"The appellants have alleged that the appellee is self-insured but they have not alleged the existence of any liability policy of insurance. This precludes any cause of action under the Uninsured Motorist Liability Act since that Act applies only when a liability policy of insurance is delivered or issued for delivery. If no liability policy of insurance exists, that Act, does not apply. * * * The allegation that the appellee is self-insured negates any possible inference that a liability policy of insurance exists." 456 Pa. 256, 259, 317 A.2d 245, 247.

In Mountain States Telephone & Telegraph Co. v. Aetna Casualty & Surety Co. (1977), 116 Ariz. 225, 568 P.2d 1123, the appellate court interpreted an uninsured motorist statute very similar to the one enacted by the Illinois legislature. The issue was whether an employee, who was injured within the scope of his employment, when his employer's vehicle was involved with an uninsured motorist, could bring an action for uninsured motorist coverage against an employer who was a qualified self-insurer under Arizona law. In holding that the employer who was a self-insurer was not required to provide uninsured motorist coverage for its employees, the court stated:

"No `policy of insurance' is issued in a case of a corporation acting as a self-insurer; only a certificate of self-insurance. There is no contract or agreement between an insurer and an insured." 116 Ariz. 225, 227, 568 P.2d 1123, 1125.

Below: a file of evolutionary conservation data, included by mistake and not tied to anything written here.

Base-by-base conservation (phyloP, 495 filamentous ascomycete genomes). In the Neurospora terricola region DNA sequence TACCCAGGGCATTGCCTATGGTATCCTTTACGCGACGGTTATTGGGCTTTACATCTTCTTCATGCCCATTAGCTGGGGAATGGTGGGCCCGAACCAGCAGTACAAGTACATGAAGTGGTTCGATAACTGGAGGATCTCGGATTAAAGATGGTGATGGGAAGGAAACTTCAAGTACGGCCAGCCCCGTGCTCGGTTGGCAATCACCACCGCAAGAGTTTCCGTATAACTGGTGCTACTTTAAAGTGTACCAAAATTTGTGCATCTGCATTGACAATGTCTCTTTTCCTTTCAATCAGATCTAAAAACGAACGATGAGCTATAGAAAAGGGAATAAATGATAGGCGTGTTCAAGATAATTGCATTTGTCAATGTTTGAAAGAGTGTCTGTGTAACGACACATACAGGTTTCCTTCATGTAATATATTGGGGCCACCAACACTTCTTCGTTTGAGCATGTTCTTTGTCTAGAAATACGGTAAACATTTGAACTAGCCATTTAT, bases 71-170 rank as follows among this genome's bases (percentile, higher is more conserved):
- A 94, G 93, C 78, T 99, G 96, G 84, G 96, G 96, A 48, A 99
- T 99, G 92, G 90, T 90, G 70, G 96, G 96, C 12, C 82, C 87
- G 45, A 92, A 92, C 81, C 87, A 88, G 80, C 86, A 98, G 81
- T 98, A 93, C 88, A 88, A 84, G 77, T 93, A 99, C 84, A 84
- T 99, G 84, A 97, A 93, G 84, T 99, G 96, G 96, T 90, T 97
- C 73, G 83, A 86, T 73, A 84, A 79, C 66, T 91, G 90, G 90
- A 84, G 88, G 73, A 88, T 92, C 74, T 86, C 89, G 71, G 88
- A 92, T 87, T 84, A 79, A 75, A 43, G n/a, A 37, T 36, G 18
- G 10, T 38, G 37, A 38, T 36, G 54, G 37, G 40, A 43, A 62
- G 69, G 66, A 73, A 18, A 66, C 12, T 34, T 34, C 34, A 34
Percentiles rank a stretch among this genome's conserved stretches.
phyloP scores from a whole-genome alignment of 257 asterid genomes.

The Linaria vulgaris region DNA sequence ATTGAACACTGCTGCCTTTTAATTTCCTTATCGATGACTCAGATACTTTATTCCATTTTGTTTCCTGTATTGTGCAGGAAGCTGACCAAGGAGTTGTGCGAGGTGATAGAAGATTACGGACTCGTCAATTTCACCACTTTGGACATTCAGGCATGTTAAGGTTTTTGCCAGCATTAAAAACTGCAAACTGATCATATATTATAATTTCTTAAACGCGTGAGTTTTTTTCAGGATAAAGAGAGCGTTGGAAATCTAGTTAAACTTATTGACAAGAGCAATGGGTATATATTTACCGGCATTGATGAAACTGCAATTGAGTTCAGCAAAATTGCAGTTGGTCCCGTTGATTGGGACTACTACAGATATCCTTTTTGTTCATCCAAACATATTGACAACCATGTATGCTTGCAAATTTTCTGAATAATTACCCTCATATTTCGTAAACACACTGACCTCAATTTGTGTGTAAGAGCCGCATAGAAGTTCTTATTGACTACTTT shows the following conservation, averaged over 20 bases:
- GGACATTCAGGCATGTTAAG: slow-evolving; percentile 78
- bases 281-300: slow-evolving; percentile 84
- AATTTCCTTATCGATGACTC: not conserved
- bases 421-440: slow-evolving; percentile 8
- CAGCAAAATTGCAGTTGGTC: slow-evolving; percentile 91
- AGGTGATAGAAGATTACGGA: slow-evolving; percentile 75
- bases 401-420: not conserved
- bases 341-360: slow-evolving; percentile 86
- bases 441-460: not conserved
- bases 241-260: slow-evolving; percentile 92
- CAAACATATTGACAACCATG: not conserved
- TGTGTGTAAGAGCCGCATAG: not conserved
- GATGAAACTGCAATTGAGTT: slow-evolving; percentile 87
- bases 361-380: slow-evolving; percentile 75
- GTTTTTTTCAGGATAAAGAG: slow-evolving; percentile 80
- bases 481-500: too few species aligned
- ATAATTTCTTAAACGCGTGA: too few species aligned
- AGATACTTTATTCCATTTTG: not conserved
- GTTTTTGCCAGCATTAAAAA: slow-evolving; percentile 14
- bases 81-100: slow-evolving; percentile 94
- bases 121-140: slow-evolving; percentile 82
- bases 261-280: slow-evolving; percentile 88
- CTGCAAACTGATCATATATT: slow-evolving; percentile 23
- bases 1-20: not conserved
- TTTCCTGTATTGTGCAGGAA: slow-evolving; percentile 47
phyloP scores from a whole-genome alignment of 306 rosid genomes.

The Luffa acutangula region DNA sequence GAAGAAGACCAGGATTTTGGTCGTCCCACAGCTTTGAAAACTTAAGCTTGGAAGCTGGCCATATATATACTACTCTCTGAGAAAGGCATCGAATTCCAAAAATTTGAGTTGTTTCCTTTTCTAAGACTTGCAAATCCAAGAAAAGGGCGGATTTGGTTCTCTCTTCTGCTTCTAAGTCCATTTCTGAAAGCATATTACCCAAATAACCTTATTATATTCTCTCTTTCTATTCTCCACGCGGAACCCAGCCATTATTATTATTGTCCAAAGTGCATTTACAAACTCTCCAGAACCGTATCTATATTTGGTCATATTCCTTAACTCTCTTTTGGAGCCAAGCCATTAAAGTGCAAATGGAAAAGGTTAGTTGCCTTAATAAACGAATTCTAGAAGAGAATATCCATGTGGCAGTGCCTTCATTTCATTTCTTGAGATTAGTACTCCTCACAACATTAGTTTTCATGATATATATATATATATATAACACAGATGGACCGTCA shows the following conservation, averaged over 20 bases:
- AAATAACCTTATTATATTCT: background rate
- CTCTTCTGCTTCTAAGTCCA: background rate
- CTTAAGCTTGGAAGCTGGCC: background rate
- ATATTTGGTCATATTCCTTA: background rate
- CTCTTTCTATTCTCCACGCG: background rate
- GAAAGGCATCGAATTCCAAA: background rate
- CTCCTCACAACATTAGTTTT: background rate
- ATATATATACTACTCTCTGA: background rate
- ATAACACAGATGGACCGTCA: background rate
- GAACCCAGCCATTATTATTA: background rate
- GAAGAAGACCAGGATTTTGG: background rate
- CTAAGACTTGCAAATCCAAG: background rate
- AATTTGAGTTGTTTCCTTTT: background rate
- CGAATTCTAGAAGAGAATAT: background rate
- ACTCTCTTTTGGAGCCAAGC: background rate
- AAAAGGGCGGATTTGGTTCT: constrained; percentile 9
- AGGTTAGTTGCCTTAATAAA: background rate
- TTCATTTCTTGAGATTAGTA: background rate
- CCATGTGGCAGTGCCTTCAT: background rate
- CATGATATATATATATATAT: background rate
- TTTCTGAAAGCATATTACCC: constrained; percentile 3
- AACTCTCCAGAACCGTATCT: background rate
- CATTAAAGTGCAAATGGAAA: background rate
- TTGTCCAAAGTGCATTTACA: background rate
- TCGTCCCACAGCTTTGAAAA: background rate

We find the reasoning of these cases persuasive. The uninsured motorist coverage in the Illinois Insurance Code clearly states that "no policy insuring against loss resulting from liability imposed by law * * * shall be renewed or delivered or issued for delivery in this State with respect to any motor vehicle registered or principally garaged in this State unless coverage is provided therein or supplemental thereto * * * for the protection of persons insured thereunder who are legally entitled to recover damages from owners or operators of uninsured motor vehicles and hit-and-run motor vehicles * * *." Ill. Rev. Stat. 1979, ch. 73, par. 755a(1).

Clearly, this statute applies to "policies." It is equally clear that in the case of self-insurers there is no policy. A policy is a contract and like all contracts it requires two parties, an insurer and an insured. See Patterson v. Durand Farmers Mutual Fire Insurance Co. (1940), 303 Ill. App. 128, 24 N.E.2d 740.

Where the language used in a statute is plain and certain it must be given effect by the court and the court cannot legislate but must interpret the law as announced by the legislature. (Roth v. Kaptowsky (1948), 401 Ill. 424, 82 N.E.2d 661.) It is not the court's function to annex new provisions, remedy defects or supply omissions. (American Steel Foundries v. Gordon (1949), 404 Ill. 174, 88 N.E.2d 465.) Any extension of current statutory uninsured motorist coverage is not the duty of this court, but that of the legislature. In our opinion any other resolution of the instant matter would be tantamount to rewriting the statute, which this court may not do.

For the reasons stated, the judgment of the circuit court of Cook County is affirmed.

Affirmed.

McNAMARA, P.J., and RIZZI, J., concur.

19830928